Peter cites his June 2nd column as evidence.
But National Review White House correspondent Byron York, who moderated a forum labeled ”Outlook: Bush’s Recent Blunders Leave Him Baseless,” doesn't seem to agree.
Although one of the topics was supposed to cover how Bush miscalculated on immigration by teaming up with Teddy Kennedy, the subject was brushed over.
York simply confirmed the obvious by observing that Bush alienated Americans when he said that those who did not support his immigration reform proposal did not ”want what was best for America.” York neglected to elaborate on how flawed the bill was and how foolish Bush was for backing it as unequivocally as he did.
Read the transcript, a string of softball comments about Bush and his policies, here.
As for Gadiel’s hope that questions about impeachment would be posed, no luck. I would have asked them myself had I not been caught in the East Coast-West Coast time zone warp.
More than any of us in the immigration reform movement, Peter and his 9/11 Families for a Secure America have compelling reasons to demand Bush’s removal from office.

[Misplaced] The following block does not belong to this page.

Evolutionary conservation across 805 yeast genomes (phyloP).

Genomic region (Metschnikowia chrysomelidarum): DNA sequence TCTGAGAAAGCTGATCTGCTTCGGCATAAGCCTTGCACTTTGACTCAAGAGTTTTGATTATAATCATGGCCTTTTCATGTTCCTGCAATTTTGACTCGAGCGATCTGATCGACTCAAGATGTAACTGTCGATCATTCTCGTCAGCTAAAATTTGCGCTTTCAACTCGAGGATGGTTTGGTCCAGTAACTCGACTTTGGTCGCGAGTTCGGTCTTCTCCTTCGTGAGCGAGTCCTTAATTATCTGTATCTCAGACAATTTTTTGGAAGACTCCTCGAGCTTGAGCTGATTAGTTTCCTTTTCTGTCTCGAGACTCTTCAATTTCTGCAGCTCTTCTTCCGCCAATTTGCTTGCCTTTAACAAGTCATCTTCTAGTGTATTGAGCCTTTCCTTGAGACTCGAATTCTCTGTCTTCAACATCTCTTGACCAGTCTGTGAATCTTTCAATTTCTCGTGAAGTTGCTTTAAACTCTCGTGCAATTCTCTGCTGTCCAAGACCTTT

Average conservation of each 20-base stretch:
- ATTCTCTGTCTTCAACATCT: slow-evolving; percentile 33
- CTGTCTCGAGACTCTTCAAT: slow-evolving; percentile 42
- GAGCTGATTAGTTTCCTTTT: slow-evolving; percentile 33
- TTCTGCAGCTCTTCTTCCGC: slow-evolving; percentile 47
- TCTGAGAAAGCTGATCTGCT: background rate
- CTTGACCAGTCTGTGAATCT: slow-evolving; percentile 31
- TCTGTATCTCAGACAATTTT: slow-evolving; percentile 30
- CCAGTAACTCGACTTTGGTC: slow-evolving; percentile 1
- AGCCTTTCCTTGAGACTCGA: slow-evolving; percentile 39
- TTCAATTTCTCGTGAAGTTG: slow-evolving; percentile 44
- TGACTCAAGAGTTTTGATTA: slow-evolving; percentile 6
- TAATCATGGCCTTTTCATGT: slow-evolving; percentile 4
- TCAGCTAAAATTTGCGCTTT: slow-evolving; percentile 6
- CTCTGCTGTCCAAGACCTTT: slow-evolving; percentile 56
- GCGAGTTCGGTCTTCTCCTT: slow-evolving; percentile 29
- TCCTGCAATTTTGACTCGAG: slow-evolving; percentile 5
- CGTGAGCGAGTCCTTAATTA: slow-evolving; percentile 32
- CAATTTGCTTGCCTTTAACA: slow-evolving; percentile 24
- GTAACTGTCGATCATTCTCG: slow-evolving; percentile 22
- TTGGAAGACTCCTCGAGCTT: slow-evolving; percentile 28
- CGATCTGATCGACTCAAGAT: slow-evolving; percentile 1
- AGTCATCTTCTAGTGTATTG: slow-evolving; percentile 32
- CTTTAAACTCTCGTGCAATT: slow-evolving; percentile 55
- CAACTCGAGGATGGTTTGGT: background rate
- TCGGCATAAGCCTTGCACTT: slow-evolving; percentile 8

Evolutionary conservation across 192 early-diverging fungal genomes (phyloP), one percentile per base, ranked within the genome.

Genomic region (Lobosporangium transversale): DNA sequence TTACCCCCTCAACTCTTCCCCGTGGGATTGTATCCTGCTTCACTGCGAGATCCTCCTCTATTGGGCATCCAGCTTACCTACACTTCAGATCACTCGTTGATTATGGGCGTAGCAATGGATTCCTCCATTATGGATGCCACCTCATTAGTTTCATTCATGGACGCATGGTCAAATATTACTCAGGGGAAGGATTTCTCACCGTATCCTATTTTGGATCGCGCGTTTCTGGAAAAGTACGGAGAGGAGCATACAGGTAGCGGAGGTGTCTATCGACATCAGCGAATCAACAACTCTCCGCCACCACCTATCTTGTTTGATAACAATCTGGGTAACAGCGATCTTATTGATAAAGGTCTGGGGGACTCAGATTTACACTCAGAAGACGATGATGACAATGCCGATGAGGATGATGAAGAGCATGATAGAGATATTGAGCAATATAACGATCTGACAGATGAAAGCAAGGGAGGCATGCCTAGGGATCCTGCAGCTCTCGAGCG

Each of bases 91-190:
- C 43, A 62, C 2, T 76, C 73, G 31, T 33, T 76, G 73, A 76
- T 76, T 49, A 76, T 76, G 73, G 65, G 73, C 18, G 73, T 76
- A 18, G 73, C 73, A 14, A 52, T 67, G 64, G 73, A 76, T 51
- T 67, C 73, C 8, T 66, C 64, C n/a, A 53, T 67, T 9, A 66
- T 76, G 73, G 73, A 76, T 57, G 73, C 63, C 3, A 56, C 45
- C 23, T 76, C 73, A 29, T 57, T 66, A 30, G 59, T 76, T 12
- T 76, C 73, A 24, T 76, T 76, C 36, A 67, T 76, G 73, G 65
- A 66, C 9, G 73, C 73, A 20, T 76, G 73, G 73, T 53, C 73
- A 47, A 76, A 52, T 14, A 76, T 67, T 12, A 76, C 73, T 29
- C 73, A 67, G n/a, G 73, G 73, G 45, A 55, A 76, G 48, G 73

Peter Brimelow and I first met Gadiel several years in New York with a group of his fellow 9/11 family victims. I remember thinking, as I listened to Gadiel speak, that none of us in immigration reform could begin to fathom the depth of his loss. But we shared his group’s anger over the folly of America’s immigration policies.
Impeachment is overdue. Bush has stubbornly put his personal perspectives on immigration before the nation’s common good. At best, Bush is a foolish, petulant and dangerous leader. At worst, he is evil.
Although it gives me no satisfaction, I’ll note that Bush never fooled me for a split second. I didn’t vote for him in 2000 or 2004.
And, at the risk of tooting my own horn, I’ll further note that I am one of the first—if not the first—journalists to predict Bush’s imminent collapse.
And in June 2004, I endorsed Ralph Nader’s call to impeach Bush citing my ”deep, profound distrust” of the president.